up vote 4 down vote accepted

I'm willing to be that your program IS running. I'm sure that someone is going to pop on and give you the answer in a heartbeat, but I'm hoping that it doesn't happen so that you get to experience the same thing that I did when I ran into the problem YEARS ago.

Do this: start with 1, and work up from there using powers of 2 (1, 2, 4, 8, 16, etc.) and just keep going, doubling the input number each time. When does it "stop running?" Does it get progressively slower?

Please comment back on my post or on your own, or edit your own, or post an answer, whatever it is you're allowed to do with only 56 rep. If the community will allow it (and of course I would like the community to further the lesson), I'd like to gently push you to the answer through a series of back-and-forth steps feedback rather than the typical fashion, since this is an obvious unique learning opportunity.

share|improve this answer
1  
Okay I"ll try that, I also would much rather learn! So I hope they allow it too, I'll post back in a bit. –  Samuraisoulification Sep 28 '10 at 10:52
    
Okay so, right now my computer is compiling the value for 8,589,934,592 and it's taking forever! Seeing as the number I want is 600 billion.... I fear how long that will take. –  Samuraisoulification Sep 28 '10 at 14:07
    
@Samuraisoulification You're probably seeing that it's getting progressively longer to take as time goes on. It's only going to take longer the larger the input number is. This means that as the number increases, the program must do more work to run to completion, so it takes longer. Can you see something in your code that would take a long, long time? Don't think along the lines of tweaks you can do to make a couple lines run faster, think along the lines of reducing redundancy. Do you see anywhere in your code where you're computing the same exact things over and over? –  San Jacinto Sep 28 '10 at 14:33
    
Yeah, essentially once it finds a factor (no matter how big or how long it took to iterate up to that factor, it has to iterate a new loop up to that factor, so it takes an extra long time? –  Samuraisoulification Sep 29 '10 at 16:51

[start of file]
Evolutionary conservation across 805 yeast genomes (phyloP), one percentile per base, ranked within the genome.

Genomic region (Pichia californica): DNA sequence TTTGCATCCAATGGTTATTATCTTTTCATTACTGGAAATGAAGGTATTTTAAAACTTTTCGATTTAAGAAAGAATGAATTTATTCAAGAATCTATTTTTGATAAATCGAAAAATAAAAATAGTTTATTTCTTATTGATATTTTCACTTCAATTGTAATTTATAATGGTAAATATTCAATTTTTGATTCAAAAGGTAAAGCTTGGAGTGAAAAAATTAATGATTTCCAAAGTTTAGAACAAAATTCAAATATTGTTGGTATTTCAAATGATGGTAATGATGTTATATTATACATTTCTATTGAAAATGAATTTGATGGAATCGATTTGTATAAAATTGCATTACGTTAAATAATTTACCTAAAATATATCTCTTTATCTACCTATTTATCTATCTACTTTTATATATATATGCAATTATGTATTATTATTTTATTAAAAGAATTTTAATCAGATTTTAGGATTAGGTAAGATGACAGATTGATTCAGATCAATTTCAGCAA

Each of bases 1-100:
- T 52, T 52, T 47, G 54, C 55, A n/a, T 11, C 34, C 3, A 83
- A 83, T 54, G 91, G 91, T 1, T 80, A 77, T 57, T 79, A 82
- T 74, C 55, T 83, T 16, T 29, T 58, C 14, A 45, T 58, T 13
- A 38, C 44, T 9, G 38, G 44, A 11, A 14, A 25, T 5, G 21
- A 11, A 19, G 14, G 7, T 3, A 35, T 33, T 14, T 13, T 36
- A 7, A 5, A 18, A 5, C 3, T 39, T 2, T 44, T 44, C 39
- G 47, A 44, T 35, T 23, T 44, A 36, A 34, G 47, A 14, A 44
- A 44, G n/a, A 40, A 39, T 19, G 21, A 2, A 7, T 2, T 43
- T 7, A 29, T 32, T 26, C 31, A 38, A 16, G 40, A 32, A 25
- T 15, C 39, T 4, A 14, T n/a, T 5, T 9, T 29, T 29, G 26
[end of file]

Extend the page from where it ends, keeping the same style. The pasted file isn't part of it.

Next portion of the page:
1  
Exactly! Nice work! Now, can you think of a way to overcome this problem? –  San Jacinto Sep 29 '10 at 17:01

If you are trying to find if a number is a prime or not, here is a fast solution,

#include <iostream>

using namespace std;

#define ullong unsigned long long

bool prime (ullong x)
{
    if(x <= 1)
        return false;

    ullong s = (ullong)sqrt(x);

    for(ullong i=2;i<=s;i++)
        if(x%i == 0)
            return false;

    return true;
}
share|improve this answer
    
This is the type of thing I was referring to. Is there a chance you can delete your answer until later when he discovers this part of the issue, and then you can undelete it and reintroduce it? –  San Jacinto Sep 28 '10 at 12:05
3  
Use a typedef instead of that nasty #define –  John Dibling Sep 28 '10 at 12:43
    
why iterate to sqrt(x)+1 ? isn't iterating to sqrt(x) fine? –  Kenny Cason Oct 1 '10 at 1:41
    
I think the sqrt(x)+1 is to avoid problems with 1 and/or 2 being false positives. (I'm not positive though. Haven't worked with primes in a while) –  vlad003 Oct 1 '10 at 8:19
    
since he is dealing with an unsigned long long the sqrt(2) which is less than 2, is floored to 1. Therefore the for loop never gets entered and will return true for 2. –  Kenny Cason Oct 1 '10 at 18:39

Your Answer

 
discard

By posting your answer, you agree to the privacy policy and terms of service.

Not the answer you're looking for? Browse other questions tagged or ask your own question.